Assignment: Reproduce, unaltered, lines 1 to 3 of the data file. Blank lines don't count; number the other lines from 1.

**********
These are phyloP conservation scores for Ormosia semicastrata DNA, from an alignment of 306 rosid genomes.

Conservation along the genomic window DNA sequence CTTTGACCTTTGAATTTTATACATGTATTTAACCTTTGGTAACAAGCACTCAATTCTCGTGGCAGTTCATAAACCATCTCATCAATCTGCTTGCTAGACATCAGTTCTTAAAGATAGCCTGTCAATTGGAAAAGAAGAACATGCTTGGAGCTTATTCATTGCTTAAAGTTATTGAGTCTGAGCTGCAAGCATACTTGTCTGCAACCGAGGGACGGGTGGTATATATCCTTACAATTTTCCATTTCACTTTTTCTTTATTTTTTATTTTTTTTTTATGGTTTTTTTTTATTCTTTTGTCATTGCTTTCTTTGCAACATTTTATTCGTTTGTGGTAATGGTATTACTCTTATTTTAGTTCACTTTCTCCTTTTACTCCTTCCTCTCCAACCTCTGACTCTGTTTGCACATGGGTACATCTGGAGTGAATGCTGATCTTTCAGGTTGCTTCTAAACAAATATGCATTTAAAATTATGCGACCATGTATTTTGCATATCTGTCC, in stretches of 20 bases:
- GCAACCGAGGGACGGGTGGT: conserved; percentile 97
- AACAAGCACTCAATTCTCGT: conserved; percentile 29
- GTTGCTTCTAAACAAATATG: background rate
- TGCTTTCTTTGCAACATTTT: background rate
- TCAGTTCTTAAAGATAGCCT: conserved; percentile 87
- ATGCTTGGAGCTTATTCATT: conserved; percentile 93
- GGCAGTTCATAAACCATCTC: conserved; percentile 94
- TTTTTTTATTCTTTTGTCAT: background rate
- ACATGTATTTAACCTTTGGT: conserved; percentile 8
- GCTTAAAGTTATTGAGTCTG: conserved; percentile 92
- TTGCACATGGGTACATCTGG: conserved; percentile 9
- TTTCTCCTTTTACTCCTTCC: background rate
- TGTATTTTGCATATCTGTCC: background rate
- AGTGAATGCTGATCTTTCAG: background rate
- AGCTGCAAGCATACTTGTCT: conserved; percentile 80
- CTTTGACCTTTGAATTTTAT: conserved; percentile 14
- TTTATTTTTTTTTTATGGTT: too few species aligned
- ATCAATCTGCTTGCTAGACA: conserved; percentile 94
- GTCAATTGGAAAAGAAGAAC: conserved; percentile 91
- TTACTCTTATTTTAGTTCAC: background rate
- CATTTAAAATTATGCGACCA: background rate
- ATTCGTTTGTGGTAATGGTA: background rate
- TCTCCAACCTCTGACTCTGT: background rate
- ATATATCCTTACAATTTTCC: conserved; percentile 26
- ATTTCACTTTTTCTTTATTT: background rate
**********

These are phyloP conservation scores for Ormosia semicastrata DNA, from an alignment of 306 rosid genomes.

Conservation along the genomic window DNA sequence CTTTGACCTTTGAATTTTATACATGTATTTAACCTTTGGTAACAAGCACTCAATTCTCGTGGCAGTTCATAAACCATCTCATCAATCTGCTTGCTAGACATCAGTTCTTAAAGATAGCCTGTCAATTGGAAAAGAAGAACATGCTTGGAGCTTATTCATTGCTTAAAGTTATTGAGTCTGAGCTGCAAGCATACTTGTCTGCAACCGAGGGACGGGTGGTATATATCCTTACAATTTTCCATTTCACTTTTTCTTTATTTTTTATTTTTTTTTTATGGTTTTTTTTTATTCTTTTGTCATTGCTTTCTTTGCAACATTTTATTCGTTTGTGGTAATGGTATTACTCTTATTTTAGTTCACTTTCTCCTTTTACTCCTTCCTCTCCAACCTCTGACTCTGTTTGCACATGGGTACATCTGGAGTGAATGCTGATCTTTCAGGTTGCTTCTAAACAAATATGCATTTAAAATTATGCGACCATGTATTTTGCATATCTGTCC, in stretches of 20 bases:
- GCAACCGAGGGACGGGTGGT: conserved; percentile 97